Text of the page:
NATIONAL

IFEZ Global Center dedicated to improving expat life

By Jo He-rim

Incheon-based center for expats offers support services, cultural, language classes

  • Published : Nov 8, 2017 - 14:53
  • Updated : Nov 8, 2017 - 14:53
Since a change of status last year, the IFEZ Global Center in Incheon has seen its role expand, along with the number of expats using its services.

The center offers services to foreign residents in the three cities designated as part of the Incheon Free Economic Zone -- Songdo, Yeongjong and Cheongna International City -- from language assistance to cultural experiences. 

Expats take part in cultural activities at the IFEZ Global Center in Songdo, Incheon. (IFEZ)


The IFEZ Global Center opened in 2011 under a public institute to provide language assistance to foreign residents living in the IFEZ. As the number of expats there grew, the IFEZ’s authorities took over management of the center in 2016 to expand its services.

From January to September this year, 4,749 expats visited the center, while 1,421 consulted the center in other ways, according to the IFEZ Global Center.

In September alone, 1,219 expats visited the center, or over a fifth of the expat population across the three cities, as their total number of foreign residents is 4,800, said Park Ju-hee, a support team officer at the center.

The center’s main focus remains teaching Korean, as language poses the biggest barrier to foreign residents. There are classes for all levels of students and they are taught by Korean instructors with expertise in education. Currently, 166 people are enrolled across 10 courses -- all of which are provided free of charge.

For residents new to the country, such classes offer opportunities to learn about Korean culture and make friends.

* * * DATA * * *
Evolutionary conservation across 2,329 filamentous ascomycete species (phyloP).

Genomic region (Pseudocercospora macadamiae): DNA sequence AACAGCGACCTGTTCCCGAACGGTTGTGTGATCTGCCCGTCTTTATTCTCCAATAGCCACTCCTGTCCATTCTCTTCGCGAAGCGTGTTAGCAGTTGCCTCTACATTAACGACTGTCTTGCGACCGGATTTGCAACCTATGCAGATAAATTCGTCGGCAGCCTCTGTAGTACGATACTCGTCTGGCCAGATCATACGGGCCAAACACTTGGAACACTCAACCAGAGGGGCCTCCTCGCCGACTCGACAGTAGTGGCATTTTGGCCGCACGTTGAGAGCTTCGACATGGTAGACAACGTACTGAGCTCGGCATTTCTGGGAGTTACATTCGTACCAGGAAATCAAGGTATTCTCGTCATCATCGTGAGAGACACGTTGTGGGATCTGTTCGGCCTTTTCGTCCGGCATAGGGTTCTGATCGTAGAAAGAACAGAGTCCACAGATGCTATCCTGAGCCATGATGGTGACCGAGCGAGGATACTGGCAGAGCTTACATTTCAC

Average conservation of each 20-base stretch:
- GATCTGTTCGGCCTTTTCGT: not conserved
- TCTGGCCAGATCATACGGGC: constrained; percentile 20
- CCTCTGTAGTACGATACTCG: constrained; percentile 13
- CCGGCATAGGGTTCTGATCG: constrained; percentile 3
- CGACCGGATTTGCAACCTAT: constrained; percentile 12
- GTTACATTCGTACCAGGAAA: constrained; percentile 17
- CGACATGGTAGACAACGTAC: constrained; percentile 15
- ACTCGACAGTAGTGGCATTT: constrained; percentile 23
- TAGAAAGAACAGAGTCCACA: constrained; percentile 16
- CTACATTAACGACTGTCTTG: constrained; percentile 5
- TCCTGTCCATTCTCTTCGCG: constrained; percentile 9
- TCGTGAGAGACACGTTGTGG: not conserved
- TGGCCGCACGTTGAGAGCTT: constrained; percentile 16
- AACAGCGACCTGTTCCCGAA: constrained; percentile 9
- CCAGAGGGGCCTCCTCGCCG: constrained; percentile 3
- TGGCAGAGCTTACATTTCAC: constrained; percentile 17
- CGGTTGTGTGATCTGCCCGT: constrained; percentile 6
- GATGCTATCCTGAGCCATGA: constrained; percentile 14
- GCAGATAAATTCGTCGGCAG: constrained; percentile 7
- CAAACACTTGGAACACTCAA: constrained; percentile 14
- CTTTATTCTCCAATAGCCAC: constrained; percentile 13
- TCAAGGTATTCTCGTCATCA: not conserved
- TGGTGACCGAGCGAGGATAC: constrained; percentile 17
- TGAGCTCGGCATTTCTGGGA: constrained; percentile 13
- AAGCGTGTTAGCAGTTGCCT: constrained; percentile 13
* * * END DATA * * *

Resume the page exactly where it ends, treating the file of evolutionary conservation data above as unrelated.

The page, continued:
“I am taking two courses here and it has helped me with my Korean a lot,” Spanish student Cristian Martin, who has been taking classes for two months at the center, told The Korea Herald.

He is married to a Korean woman and came to the country eight months ago, but has faced difficulties due to the language barrier.

“Spanish people are more open, but it has been difficult for me to make friends here. Now I am meeting people from other countries in this center and can practice both my Korean and English,” he said.

Cultural events and lectures hosted by the center with English support are also among the benefits.

“Going to the Jeondeungsa Buddhist temple was a unique experience. It was very interesting to talk to the Korean monk there,” Minoo Chizu, a Japanese student at the center, said in Korean, recalling a recent visit to the temple on the Incheon island of Ganghwado.

The center’s quarterly events include Korean cooking classes, culture classes and community talks. Historic tours and national holiday festivities are also planned annually.

“In November, we will have the International Day of IFEZ families and also hold a Christmas party in December,” Park said.

The center has six volunteers stationed at apartment buildings and subway stations to provide language assistance in Songdo, and there are plans to expand the service, she added.

The Incheon Free Economic Zone was the first such zone in Korea. It opened in August 2003 as part of the government’s efforts to provide benefits for foreign investors. There are currently eight of the zones across the country, including those in Incheon, Daegu and Busan -- cities located on or near the coast with air and sea ports.

(herim@heraldcorp.com)